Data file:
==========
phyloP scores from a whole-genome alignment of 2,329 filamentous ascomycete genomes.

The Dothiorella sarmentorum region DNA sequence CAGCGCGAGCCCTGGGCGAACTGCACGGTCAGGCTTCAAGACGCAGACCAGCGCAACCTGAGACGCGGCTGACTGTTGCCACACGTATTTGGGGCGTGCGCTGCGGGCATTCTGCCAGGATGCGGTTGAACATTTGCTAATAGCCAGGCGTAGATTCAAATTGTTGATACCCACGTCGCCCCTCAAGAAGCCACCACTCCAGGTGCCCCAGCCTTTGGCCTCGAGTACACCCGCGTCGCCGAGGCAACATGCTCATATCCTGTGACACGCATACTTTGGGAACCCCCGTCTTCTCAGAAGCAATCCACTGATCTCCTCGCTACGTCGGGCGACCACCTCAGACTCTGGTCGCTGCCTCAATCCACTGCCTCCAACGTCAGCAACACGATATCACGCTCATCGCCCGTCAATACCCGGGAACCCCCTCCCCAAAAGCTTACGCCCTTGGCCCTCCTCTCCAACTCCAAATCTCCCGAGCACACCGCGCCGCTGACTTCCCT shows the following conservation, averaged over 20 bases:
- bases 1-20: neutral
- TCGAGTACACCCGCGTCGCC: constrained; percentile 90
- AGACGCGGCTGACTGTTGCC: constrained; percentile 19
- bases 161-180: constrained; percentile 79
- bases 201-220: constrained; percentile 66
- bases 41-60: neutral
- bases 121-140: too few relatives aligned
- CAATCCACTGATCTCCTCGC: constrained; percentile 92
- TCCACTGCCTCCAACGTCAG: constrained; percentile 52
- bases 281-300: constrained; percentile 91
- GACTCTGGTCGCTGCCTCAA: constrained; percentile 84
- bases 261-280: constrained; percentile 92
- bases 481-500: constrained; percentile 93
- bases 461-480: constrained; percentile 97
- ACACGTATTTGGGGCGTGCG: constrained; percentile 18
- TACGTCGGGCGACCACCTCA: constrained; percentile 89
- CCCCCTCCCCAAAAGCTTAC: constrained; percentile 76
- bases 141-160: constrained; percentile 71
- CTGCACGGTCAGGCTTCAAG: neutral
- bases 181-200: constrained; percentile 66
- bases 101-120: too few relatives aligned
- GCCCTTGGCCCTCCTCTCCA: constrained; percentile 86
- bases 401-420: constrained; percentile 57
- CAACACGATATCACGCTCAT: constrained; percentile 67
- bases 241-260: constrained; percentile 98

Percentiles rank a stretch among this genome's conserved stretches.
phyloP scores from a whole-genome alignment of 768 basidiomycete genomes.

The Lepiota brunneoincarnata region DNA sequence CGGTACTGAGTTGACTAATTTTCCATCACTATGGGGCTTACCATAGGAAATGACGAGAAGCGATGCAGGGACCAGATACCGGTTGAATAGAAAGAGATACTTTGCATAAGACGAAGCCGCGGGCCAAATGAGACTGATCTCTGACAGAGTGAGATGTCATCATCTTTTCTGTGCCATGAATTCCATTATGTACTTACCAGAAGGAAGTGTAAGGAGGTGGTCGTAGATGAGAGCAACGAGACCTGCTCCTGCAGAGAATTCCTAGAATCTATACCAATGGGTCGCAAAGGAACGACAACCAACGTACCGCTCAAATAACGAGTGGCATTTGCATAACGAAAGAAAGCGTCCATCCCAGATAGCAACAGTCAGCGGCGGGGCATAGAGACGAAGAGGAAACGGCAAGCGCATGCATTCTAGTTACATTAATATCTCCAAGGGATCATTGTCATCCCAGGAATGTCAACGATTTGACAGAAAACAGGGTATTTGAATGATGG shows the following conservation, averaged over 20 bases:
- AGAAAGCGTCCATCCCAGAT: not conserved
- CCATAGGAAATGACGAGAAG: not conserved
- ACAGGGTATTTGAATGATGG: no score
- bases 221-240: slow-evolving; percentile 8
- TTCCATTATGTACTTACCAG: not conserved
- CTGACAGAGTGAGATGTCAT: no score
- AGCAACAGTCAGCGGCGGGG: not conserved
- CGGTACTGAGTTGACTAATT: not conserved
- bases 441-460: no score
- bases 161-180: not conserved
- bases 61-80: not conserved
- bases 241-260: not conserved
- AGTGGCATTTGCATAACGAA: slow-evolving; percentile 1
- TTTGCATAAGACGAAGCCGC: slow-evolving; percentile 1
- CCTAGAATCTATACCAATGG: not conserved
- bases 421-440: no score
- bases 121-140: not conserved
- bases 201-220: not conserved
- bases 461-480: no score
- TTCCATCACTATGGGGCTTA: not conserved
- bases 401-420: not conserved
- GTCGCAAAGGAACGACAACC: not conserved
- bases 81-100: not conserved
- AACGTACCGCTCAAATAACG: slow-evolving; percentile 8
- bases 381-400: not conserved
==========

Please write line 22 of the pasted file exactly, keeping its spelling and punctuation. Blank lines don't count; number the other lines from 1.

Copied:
- bases 181-200: constrained; percentile 66